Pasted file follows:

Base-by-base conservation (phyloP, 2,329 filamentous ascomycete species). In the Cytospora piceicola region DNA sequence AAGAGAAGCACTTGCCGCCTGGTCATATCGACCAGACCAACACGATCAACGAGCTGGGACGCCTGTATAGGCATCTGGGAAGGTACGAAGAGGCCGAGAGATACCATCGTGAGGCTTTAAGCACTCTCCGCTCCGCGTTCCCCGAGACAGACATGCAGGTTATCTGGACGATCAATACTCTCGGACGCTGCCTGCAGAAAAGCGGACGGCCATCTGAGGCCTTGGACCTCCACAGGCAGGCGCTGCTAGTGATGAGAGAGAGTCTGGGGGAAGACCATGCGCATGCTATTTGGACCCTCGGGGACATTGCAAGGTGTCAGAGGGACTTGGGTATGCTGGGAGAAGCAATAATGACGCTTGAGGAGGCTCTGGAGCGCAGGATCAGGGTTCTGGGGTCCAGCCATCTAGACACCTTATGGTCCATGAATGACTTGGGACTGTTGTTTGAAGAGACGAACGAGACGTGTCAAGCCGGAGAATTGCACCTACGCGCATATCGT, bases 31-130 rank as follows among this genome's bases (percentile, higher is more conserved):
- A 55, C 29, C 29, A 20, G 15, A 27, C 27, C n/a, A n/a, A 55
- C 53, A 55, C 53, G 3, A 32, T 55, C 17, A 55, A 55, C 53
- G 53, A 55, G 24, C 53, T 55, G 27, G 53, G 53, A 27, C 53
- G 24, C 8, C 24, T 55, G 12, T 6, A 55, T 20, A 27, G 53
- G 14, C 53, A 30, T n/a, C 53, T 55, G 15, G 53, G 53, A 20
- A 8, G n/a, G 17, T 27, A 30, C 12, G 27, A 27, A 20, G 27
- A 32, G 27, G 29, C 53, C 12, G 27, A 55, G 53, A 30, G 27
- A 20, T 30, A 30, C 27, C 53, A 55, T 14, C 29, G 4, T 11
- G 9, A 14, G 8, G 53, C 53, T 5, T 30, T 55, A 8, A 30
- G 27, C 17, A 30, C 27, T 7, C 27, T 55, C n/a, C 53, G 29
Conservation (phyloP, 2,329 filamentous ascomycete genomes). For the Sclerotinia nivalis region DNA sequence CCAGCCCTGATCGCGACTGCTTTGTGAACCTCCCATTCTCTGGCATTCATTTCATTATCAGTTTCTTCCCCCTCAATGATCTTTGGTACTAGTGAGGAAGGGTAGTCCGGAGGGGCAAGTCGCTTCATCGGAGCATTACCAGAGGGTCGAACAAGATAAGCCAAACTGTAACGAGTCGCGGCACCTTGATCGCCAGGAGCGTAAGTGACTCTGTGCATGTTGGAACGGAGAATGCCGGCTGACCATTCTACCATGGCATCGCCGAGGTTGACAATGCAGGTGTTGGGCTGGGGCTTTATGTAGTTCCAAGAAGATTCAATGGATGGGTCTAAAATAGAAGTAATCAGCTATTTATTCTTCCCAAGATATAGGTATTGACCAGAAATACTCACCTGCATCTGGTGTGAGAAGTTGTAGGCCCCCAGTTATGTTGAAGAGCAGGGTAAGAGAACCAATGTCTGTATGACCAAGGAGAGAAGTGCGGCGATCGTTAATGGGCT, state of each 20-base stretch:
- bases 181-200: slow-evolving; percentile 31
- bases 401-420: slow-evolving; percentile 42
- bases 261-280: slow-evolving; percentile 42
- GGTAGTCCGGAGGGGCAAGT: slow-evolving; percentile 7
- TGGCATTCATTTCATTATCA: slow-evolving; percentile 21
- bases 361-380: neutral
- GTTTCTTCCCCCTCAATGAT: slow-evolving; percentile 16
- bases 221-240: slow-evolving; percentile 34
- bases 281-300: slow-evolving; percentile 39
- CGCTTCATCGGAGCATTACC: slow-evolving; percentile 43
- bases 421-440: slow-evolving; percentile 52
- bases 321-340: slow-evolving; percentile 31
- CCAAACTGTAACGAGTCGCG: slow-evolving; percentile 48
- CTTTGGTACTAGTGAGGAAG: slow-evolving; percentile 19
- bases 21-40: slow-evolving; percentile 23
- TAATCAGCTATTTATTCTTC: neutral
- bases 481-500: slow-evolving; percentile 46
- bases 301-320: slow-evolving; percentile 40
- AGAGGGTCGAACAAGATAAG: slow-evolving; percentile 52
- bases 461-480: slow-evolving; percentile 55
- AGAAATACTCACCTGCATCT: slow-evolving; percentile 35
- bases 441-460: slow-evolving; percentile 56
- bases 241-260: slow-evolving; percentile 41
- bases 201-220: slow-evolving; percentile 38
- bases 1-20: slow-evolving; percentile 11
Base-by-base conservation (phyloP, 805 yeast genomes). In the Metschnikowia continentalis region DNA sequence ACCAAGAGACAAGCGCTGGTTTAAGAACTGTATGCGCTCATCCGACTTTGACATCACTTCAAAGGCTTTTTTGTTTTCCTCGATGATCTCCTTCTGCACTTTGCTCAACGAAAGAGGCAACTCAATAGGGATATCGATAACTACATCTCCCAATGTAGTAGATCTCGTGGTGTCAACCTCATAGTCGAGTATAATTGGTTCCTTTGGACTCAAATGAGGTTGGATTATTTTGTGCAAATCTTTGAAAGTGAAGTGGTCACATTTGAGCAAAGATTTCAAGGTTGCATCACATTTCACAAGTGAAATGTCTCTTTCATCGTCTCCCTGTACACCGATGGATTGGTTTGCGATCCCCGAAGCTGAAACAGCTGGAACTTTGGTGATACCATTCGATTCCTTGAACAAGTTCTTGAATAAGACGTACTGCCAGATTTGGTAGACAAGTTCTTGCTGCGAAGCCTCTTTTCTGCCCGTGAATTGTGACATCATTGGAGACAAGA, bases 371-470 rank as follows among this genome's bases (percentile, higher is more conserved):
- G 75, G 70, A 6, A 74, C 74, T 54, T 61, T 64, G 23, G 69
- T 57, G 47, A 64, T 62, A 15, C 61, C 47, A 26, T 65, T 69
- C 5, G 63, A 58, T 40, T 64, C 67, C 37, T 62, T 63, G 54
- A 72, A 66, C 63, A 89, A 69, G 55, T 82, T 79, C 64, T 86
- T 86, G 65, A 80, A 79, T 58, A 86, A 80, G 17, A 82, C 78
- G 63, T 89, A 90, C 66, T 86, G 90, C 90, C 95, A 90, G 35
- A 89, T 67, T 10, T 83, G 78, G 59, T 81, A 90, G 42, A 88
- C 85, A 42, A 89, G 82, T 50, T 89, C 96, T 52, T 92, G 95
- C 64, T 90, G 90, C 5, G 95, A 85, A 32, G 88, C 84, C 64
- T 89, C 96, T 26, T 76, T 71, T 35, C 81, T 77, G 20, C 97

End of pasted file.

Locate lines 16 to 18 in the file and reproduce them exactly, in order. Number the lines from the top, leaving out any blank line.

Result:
- GGTAGTCCGGAGGGGCAAGT: slow-evolving; percentile 7
- TGGCATTCATTTCATTATCA: slow-evolving; percentile 21
- bases 361-380: neutral